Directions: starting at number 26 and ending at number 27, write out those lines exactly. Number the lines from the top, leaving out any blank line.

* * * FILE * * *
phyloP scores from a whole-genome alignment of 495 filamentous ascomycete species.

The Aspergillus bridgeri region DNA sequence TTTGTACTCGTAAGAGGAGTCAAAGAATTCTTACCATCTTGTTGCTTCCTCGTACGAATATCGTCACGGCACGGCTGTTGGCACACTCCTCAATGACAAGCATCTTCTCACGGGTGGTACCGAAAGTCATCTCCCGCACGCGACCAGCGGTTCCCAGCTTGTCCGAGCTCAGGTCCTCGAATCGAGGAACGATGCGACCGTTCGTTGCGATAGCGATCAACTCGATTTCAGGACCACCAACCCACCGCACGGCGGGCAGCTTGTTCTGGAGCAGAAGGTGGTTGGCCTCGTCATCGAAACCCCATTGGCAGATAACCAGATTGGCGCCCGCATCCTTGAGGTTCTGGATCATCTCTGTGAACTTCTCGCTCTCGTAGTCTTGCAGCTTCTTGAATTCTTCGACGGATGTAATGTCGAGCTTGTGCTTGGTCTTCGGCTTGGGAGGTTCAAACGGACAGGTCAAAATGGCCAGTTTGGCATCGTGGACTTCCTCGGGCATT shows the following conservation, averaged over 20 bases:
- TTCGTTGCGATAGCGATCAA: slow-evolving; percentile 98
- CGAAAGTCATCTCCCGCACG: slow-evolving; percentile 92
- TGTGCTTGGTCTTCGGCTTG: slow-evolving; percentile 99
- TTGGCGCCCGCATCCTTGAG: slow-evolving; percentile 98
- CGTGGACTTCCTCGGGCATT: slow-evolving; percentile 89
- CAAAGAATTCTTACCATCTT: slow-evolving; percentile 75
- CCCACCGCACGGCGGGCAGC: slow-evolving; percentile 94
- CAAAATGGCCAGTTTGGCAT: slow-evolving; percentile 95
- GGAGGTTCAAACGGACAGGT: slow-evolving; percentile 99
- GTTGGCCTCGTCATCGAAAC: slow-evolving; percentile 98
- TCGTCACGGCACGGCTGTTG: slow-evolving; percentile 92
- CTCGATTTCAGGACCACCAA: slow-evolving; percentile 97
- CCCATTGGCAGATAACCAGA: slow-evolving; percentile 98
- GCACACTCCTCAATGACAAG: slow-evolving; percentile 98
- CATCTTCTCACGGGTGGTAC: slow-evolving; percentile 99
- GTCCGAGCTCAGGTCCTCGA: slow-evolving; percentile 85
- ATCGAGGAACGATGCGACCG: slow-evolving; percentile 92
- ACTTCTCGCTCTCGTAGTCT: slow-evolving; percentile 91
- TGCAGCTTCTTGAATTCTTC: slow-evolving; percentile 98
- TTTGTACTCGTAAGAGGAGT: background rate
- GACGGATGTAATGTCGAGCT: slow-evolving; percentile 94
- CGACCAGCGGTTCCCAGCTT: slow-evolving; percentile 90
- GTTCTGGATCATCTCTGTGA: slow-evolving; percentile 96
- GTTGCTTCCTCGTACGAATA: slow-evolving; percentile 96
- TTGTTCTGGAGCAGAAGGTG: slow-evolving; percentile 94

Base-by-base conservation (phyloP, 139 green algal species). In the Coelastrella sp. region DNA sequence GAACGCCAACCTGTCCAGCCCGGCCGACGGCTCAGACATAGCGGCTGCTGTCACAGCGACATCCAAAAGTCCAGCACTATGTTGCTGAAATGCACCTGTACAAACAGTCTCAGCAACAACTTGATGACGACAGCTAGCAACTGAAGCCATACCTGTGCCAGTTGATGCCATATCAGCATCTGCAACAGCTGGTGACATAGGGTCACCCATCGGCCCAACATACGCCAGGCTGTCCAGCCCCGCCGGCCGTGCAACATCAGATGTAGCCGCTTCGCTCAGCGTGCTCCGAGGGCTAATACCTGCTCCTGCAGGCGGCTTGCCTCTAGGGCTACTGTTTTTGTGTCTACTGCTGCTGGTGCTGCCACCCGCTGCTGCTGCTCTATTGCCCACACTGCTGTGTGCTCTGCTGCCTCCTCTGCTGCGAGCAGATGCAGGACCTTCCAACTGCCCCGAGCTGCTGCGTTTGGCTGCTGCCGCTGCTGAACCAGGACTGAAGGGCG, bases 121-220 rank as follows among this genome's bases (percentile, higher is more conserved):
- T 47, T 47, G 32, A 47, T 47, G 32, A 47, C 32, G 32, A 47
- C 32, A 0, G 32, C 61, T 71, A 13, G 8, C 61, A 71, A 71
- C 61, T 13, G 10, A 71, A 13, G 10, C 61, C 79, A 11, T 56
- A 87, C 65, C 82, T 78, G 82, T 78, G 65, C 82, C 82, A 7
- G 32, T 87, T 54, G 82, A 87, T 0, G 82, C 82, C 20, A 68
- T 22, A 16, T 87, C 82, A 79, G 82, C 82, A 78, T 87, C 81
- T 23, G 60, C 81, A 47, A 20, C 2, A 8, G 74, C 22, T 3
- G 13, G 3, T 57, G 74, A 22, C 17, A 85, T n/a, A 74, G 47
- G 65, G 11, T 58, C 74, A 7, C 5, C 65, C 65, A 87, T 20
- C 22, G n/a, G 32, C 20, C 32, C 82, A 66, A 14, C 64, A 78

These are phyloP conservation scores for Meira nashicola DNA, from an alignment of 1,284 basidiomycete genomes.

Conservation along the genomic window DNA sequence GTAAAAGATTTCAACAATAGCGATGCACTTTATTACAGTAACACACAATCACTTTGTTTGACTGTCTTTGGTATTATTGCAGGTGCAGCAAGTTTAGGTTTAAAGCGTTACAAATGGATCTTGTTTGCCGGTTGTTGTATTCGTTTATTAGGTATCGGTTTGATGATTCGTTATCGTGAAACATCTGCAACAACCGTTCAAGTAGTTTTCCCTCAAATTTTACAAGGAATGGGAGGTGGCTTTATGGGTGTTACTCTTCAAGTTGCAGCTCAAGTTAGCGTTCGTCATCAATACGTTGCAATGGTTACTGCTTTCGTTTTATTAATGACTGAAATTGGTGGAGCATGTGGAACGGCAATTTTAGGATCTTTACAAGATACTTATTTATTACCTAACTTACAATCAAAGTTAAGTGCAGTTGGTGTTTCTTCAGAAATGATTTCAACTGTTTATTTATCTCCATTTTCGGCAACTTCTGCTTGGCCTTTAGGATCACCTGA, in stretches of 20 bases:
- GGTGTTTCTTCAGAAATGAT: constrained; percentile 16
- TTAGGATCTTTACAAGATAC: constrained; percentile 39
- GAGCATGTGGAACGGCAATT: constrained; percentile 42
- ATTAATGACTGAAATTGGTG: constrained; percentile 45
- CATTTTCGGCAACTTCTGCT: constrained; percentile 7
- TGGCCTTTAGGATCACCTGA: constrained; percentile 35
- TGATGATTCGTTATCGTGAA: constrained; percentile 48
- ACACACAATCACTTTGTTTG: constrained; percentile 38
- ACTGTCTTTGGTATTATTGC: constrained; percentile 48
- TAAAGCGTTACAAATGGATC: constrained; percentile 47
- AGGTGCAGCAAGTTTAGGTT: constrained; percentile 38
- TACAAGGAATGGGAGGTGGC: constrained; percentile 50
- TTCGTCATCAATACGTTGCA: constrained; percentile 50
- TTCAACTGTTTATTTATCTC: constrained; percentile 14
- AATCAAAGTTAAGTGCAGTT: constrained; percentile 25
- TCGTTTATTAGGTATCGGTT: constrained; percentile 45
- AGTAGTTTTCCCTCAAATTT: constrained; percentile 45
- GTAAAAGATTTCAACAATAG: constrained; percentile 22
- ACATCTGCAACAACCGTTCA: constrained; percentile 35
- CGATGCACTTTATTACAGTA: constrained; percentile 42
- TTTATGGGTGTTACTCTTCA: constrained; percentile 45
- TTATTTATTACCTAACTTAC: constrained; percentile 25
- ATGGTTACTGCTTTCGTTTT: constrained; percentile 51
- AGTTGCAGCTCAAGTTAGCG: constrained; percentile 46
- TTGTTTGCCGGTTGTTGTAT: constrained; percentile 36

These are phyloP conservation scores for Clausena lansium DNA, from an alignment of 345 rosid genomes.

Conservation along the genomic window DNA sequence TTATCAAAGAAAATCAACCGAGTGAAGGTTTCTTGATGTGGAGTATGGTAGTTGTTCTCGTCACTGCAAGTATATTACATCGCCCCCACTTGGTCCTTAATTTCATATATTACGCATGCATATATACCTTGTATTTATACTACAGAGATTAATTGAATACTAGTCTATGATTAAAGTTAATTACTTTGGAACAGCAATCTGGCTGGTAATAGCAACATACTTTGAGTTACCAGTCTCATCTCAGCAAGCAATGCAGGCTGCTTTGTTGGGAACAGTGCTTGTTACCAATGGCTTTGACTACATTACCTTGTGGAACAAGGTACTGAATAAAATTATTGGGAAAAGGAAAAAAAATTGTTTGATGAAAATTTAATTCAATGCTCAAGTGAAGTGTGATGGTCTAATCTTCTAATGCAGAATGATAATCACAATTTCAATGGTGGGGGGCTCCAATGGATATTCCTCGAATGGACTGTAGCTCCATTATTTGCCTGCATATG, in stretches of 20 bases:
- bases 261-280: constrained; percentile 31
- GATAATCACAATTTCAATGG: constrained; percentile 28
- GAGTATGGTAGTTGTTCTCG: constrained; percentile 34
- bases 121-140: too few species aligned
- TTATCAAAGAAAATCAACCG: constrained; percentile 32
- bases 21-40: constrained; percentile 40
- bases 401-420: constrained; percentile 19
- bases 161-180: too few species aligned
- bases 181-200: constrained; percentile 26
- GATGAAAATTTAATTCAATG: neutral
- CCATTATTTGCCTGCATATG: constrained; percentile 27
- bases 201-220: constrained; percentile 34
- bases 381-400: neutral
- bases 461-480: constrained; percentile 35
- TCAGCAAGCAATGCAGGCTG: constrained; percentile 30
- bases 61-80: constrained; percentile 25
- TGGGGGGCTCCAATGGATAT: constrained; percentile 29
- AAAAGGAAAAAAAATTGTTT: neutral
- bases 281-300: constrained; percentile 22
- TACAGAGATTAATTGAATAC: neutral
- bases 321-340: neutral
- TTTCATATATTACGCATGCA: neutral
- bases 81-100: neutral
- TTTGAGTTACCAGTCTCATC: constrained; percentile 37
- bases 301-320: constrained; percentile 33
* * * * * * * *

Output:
- GTTGCTTCCTCGTACGAATA: slow-evolving; percentile 96
- TTGTTCTGGAGCAGAAGGTG: slow-evolving; percentile 94